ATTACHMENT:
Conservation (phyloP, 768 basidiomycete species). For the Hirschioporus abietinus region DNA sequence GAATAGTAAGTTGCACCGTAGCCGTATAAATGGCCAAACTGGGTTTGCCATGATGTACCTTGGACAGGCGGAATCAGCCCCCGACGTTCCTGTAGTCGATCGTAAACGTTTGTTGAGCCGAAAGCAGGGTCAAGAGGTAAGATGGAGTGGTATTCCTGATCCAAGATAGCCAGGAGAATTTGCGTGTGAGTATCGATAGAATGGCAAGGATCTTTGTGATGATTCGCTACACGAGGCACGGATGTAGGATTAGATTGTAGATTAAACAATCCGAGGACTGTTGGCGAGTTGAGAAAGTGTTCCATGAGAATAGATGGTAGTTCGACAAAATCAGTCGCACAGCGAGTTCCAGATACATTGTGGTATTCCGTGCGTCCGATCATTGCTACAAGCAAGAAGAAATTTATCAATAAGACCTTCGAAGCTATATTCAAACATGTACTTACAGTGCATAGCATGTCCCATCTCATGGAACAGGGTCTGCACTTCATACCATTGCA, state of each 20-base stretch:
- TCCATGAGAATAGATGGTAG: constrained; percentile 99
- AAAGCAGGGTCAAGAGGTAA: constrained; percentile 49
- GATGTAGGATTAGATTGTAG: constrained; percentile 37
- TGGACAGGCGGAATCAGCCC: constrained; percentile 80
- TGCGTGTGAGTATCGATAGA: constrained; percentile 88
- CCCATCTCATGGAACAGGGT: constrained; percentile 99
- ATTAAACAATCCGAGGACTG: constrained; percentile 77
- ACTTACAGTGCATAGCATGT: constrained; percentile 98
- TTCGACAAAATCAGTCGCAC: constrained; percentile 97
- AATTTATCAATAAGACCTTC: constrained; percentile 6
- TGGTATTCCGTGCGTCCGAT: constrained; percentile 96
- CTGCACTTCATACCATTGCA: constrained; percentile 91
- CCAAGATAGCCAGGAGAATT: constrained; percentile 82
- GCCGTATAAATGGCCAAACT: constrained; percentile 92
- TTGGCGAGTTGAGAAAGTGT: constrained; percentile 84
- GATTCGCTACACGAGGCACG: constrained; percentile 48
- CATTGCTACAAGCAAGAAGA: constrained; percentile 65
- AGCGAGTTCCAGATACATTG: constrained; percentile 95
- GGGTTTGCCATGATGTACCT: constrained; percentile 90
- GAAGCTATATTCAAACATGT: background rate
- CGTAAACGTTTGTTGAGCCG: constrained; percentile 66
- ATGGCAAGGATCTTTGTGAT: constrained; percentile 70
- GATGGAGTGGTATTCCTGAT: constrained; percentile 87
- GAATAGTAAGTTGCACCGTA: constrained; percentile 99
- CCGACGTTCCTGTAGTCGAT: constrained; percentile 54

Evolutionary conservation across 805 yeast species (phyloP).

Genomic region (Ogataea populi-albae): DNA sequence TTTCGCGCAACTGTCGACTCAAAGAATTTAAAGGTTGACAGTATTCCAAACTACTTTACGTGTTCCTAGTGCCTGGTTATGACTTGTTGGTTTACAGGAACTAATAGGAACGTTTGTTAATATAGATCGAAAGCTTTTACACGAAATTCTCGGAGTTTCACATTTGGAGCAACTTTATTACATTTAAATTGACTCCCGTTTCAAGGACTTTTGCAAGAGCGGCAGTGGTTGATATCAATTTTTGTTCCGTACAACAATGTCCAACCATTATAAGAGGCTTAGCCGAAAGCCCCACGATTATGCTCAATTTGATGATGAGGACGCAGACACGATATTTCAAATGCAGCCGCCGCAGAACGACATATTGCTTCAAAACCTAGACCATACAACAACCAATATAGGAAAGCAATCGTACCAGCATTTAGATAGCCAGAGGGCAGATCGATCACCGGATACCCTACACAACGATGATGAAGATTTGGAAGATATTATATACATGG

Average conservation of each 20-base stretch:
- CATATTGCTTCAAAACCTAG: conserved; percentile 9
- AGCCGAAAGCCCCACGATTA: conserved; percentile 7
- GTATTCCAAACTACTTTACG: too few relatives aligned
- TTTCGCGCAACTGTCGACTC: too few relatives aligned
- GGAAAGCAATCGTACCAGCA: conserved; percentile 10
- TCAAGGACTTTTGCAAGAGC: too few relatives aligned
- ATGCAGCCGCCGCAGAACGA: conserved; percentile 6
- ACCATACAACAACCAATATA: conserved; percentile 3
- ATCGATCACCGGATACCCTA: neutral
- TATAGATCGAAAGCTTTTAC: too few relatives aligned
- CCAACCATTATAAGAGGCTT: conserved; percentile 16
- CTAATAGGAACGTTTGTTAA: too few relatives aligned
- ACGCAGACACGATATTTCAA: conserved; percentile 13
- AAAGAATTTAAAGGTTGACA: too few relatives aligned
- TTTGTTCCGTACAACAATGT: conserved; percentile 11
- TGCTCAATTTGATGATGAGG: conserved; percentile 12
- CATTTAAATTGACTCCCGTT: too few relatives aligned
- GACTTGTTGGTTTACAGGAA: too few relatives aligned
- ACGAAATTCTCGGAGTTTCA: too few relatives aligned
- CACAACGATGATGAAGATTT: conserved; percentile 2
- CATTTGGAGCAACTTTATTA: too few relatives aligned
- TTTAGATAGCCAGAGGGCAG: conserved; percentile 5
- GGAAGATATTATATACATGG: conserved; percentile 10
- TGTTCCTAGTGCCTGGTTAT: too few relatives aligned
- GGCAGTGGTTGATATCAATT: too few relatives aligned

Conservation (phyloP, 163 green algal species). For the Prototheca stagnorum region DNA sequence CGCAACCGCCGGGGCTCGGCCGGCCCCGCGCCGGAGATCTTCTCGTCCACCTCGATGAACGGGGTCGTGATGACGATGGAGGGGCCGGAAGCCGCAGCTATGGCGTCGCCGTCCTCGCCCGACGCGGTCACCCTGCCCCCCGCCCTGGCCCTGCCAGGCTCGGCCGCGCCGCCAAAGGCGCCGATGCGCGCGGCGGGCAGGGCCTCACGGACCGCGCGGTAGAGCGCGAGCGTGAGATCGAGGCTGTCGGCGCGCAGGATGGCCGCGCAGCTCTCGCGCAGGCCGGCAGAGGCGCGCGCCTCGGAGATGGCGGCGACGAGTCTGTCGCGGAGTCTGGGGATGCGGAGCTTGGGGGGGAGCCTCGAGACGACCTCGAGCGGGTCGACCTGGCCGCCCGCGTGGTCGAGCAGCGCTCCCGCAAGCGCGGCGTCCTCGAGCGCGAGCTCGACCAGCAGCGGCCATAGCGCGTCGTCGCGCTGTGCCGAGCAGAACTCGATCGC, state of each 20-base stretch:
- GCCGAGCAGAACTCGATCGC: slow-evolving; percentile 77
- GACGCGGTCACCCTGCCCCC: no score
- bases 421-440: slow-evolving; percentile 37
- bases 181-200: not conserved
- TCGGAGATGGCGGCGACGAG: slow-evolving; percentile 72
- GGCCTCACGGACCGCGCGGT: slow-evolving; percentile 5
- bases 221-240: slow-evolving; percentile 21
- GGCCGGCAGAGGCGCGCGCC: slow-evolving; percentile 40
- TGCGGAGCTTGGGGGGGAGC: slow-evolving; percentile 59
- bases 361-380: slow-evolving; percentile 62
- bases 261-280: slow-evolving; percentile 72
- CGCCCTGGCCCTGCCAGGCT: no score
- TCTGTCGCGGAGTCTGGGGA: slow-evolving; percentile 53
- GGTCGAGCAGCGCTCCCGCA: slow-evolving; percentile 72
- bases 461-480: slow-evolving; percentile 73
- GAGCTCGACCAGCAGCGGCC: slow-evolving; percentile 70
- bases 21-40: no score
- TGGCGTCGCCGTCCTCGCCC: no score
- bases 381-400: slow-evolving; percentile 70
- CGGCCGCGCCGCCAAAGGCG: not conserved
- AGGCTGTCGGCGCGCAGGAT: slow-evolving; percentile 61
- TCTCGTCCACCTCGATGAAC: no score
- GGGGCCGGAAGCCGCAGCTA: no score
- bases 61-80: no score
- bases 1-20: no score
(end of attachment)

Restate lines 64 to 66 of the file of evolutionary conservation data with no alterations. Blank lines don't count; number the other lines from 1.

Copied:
- TGCGGAGCTTGGGGGGGAGC: slow-evolving; percentile 59
- bases 361-380: slow-evolving; percentile 62
- bases 261-280: slow-evolving; percentile 72